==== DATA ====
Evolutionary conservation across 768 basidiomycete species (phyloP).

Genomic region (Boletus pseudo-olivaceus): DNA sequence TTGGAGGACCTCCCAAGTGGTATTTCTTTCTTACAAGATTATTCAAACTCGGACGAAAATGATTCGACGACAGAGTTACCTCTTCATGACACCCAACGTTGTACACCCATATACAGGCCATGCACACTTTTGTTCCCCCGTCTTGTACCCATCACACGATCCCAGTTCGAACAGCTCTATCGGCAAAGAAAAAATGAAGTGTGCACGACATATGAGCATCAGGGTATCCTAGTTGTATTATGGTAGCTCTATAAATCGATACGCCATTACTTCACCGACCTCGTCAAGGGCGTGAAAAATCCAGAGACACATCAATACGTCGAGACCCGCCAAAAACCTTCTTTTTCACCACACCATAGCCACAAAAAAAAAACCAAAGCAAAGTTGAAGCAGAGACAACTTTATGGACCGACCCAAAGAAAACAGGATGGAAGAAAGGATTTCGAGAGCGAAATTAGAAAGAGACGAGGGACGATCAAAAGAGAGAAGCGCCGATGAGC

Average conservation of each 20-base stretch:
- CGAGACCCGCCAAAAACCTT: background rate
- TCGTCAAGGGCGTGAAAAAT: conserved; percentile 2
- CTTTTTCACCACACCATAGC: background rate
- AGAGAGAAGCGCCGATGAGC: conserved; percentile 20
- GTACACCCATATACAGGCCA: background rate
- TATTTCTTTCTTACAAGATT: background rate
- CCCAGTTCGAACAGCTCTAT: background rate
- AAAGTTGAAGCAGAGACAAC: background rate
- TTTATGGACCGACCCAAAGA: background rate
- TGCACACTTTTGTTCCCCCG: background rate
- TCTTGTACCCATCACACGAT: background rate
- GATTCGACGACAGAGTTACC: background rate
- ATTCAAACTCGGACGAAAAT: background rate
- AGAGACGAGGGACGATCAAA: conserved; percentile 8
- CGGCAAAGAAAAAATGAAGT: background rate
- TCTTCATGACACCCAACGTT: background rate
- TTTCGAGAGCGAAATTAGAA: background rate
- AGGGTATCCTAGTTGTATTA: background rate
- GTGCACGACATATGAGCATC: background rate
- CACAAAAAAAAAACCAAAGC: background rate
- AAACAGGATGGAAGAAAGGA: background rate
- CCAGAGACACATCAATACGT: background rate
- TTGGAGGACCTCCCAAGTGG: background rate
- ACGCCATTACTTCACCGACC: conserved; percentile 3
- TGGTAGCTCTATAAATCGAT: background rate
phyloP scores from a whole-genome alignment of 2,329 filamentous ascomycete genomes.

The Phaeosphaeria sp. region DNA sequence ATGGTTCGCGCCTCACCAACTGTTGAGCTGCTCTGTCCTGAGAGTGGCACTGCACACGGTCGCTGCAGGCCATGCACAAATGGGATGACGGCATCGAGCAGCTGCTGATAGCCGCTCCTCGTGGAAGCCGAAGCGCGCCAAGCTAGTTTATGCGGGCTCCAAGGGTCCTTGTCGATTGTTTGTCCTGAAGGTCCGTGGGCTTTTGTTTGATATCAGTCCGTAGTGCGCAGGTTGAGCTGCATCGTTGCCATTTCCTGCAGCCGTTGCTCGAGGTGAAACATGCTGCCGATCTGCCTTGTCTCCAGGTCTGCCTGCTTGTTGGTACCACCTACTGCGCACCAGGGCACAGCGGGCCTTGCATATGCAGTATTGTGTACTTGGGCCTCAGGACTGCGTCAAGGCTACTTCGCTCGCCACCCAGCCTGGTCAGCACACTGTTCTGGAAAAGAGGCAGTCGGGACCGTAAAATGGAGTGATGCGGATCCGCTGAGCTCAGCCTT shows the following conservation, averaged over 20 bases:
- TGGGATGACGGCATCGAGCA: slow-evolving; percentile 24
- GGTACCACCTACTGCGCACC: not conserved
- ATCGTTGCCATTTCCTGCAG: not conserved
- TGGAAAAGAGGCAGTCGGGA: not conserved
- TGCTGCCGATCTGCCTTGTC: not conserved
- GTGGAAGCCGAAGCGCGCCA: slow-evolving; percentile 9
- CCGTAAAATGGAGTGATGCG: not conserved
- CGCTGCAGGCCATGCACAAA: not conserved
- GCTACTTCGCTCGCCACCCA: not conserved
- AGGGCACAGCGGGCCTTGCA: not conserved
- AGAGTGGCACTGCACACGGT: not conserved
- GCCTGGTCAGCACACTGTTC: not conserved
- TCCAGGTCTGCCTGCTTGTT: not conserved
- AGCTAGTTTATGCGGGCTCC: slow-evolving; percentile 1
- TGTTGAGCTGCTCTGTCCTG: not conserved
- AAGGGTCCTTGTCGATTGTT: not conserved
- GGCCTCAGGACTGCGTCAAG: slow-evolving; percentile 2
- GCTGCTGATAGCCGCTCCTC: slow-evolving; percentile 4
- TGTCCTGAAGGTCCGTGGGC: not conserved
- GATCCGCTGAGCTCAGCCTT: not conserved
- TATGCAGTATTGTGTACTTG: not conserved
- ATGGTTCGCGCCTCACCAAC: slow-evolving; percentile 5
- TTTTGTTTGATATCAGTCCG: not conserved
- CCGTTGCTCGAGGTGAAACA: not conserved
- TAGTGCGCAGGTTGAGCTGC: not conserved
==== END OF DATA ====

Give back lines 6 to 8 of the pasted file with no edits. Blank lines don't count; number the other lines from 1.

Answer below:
- CTTTTTCACCACACCATAGC: background rate
- AGAGAGAAGCGCCGATGAGC: conserved; percentile 20
- GTACACCCATATACAGGCCA: background rate